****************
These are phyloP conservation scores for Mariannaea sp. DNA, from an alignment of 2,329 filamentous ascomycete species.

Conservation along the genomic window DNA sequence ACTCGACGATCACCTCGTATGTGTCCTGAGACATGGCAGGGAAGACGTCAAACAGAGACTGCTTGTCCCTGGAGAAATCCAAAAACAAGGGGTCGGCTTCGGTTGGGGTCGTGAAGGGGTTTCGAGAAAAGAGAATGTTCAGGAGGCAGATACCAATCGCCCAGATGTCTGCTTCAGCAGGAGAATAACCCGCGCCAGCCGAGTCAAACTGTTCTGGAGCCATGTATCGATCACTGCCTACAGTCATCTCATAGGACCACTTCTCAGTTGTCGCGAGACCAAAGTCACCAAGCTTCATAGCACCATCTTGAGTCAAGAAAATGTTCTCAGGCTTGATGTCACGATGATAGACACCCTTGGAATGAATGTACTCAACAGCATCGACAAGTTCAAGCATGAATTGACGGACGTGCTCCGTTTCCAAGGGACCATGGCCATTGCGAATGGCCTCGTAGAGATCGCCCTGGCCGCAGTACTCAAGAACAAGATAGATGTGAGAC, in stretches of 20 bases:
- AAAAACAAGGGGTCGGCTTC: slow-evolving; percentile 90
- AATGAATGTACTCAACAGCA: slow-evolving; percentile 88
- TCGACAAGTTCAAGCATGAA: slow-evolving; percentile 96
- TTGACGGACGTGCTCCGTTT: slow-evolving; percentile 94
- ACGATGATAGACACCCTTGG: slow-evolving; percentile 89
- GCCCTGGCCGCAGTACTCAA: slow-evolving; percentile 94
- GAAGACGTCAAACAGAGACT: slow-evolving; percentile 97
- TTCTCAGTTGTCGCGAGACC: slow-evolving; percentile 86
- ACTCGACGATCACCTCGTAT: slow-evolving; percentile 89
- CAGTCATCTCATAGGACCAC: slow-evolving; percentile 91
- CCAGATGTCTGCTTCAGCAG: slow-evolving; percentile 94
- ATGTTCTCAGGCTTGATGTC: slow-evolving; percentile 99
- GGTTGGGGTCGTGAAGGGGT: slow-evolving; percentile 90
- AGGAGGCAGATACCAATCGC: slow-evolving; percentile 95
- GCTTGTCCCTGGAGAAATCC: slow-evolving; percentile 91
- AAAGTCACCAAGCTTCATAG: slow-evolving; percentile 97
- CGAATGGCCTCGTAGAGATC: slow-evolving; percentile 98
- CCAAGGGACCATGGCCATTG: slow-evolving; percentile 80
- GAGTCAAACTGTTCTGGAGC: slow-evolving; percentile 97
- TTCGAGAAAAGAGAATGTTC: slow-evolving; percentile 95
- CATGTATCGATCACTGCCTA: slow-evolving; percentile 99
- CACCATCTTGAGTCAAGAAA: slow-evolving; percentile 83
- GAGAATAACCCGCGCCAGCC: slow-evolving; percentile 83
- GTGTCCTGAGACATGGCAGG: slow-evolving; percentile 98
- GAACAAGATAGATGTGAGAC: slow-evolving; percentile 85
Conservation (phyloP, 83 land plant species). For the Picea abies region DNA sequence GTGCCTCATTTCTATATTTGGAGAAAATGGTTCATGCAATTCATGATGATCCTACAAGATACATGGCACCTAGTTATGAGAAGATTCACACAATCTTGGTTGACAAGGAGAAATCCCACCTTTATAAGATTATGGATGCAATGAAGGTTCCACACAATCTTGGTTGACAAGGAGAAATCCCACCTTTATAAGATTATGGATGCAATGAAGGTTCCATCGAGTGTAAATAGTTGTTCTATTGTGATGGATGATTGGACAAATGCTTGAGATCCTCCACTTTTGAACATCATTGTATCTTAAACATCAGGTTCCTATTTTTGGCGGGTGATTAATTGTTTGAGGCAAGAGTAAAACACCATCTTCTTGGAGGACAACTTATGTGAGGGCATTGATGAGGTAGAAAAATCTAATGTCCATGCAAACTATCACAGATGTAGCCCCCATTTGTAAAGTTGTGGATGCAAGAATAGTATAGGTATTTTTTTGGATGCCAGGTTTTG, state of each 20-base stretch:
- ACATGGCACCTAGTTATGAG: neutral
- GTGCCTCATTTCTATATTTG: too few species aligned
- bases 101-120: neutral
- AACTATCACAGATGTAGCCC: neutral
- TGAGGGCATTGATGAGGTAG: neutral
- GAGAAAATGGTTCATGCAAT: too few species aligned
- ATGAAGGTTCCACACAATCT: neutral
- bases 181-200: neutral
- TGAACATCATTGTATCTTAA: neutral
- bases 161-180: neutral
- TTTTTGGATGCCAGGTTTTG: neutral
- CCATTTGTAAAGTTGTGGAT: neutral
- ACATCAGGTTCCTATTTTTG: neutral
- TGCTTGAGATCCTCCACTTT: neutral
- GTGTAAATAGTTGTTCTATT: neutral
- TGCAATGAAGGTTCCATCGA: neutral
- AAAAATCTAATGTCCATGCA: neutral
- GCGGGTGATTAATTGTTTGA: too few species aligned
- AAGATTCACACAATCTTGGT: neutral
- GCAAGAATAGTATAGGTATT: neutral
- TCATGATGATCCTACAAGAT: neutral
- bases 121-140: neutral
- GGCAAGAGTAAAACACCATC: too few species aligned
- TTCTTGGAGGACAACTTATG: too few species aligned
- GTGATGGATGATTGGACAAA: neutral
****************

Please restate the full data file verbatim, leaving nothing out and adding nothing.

These are phyloP conservation scores for Mariannaea sp. DNA, from an alignment of 2,329 filamentous ascomycete species.

Conservation along the genomic window DNA sequence ACTCGACGATCACCTCGTATGTGTCCTGAGACATGGCAGGGAAGACGTCAAACAGAGACTGCTTGTCCCTGGAGAAATCCAAAAACAAGGGGTCGGCTTCGGTTGGGGTCGTGAAGGGGTTTCGAGAAAAGAGAATGTTCAGGAGGCAGATACCAATCGCCCAGATGTCTGCTTCAGCAGGAGAATAACCCGCGCCAGCCGAGTCAAACTGTTCTGGAGCCATGTATCGATCACTGCCTACAGTCATCTCATAGGACCACTTCTCAGTTGTCGCGAGACCAAAGTCACCAAGCTTCATAGCACCATCTTGAGTCAAGAAAATGTTCTCAGGCTTGATGTCACGATGATAGACACCCTTGGAATGAATGTACTCAACAGCATCGACAAGTTCAAGCATGAATTGACGGACGTGCTCCGTTTCCAAGGGACCATGGCCATTGCGAATGGCCTCGTAGAGATCGCCCTGGCCGCAGTACTCAAGAACAAGATAGATGTGAGAC, in stretches of 20 bases:
- AAAAACAAGGGGTCGGCTTC: slow-evolving; percentile 90
- AATGAATGTACTCAACAGCA: slow-evolving; percentile 88
- TCGACAAGTTCAAGCATGAA: slow-evolving; percentile 96
- TTGACGGACGTGCTCCGTTT: slow-evolving; percentile 94
- ACGATGATAGACACCCTTGG: slow-evolving; percentile 89
- GCCCTGGCCGCAGTACTCAA: slow-evolving; percentile 94
- GAAGACGTCAAACAGAGACT: slow-evolving; percentile 97
- TTCTCAGTTGTCGCGAGACC: slow-evolving; percentile 86
- ACTCGACGATCACCTCGTAT: slow-evolving; percentile 89
- CAGTCATCTCATAGGACCAC: slow-evolving; percentile 91
- CCAGATGTCTGCTTCAGCAG: slow-evolving; percentile 94
- ATGTTCTCAGGCTTGATGTC: slow-evolving; percentile 99
- GGTTGGGGTCGTGAAGGGGT: slow-evolving; percentile 90
- AGGAGGCAGATACCAATCGC: slow-evolving; percentile 95
- GCTTGTCCCTGGAGAAATCC: slow-evolving; percentile 91
- AAAGTCACCAAGCTTCATAG: slow-evolving; percentile 97
- CGAATGGCCTCGTAGAGATC: slow-evolving; percentile 98
- CCAAGGGACCATGGCCATTG: slow-evolving; percentile 80
- GAGTCAAACTGTTCTGGAGC: slow-evolving; percentile 97
- TTCGAGAAAAGAGAATGTTC: slow-evolving; percentile 95
- CATGTATCGATCACTGCCTA: slow-evolving; percentile 99
- CACCATCTTGAGTCAAGAAA: slow-evolving; percentile 83
- GAGAATAACCCGCGCCAGCC: slow-evolving; percentile 83
- GTGTCCTGAGACATGGCAGG: slow-evolving; percentile 98
- GAACAAGATAGATGTGAGAC: slow-evolving; percentile 85
Conservation (phyloP, 83 land plant species). For the Picea abies region DNA sequence GTGCCTCATTTCTATATTTGGAGAAAATGGTTCATGCAATTCATGATGATCCTACAAGATACATGGCACCTAGTTATGAGAAGATTCACACAATCTTGGTTGACAAGGAGAAATCCCACCTTTATAAGATTATGGATGCAATGAAGGTTCCACACAATCTTGGTTGACAAGGAGAAATCCCACCTTTATAAGATTATGGATGCAATGAAGGTTCCATCGAGTGTAAATAGTTGTTCTATTGTGATGGATGATTGGACAAATGCTTGAGATCCTCCACTTTTGAACATCATTGTATCTTAAACATCAGGTTCCTATTTTTGGCGGGTGATTAATTGTTTGAGGCAAGAGTAAAACACCATCTTCTTGGAGGACAACTTATGTGAGGGCATTGATGAGGTAGAAAAATCTAATGTCCATGCAAACTATCACAGATGTAGCCCCCATTTGTAAAGTTGTGGATGCAAGAATAGTATAGGTATTTTTTTGGATGCCAGGTTTTG, state of each 20-base stretch:
- ACATGGCACCTAGTTATGAG: neutral
- GTGCCTCATTTCTATATTTG: too few species aligned
- bases 101-120: neutral
- AACTATCACAGATGTAGCCC: neutral
- TGAGGGCATTGATGAGGTAG: neutral
- GAGAAAATGGTTCATGCAAT: too few species aligned
- ATGAAGGTTCCACACAATCT: neutral
- bases 181-200: neutral
- TGAACATCATTGTATCTTAA: neutral
- bases 161-180: neutral
- TTTTTGGATGCCAGGTTTTG: neutral
- CCATTTGTAAAGTTGTGGAT: neutral
- ACATCAGGTTCCTATTTTTG: neutral
- TGCTTGAGATCCTCCACTTT: neutral
- GTGTAAATAGTTGTTCTATT: neutral
- TGCAATGAAGGTTCCATCGA: neutral
- AAAAATCTAATGTCCATGCA: neutral
- GCGGGTGATTAATTGTTTGA: too few species aligned
- AAGATTCACACAATCTTGGT: neutral
- GCAAGAATAGTATAGGTATT: neutral
- TCATGATGATCCTACAAGAT: neutral
- bases 121-140: neutral
- GGCAAGAGTAAAACACCATC: too few species aligned
- TTCTTGGAGGACAACTTATG: too few species aligned
- GTGATGGATGATTGGACAAA: neutral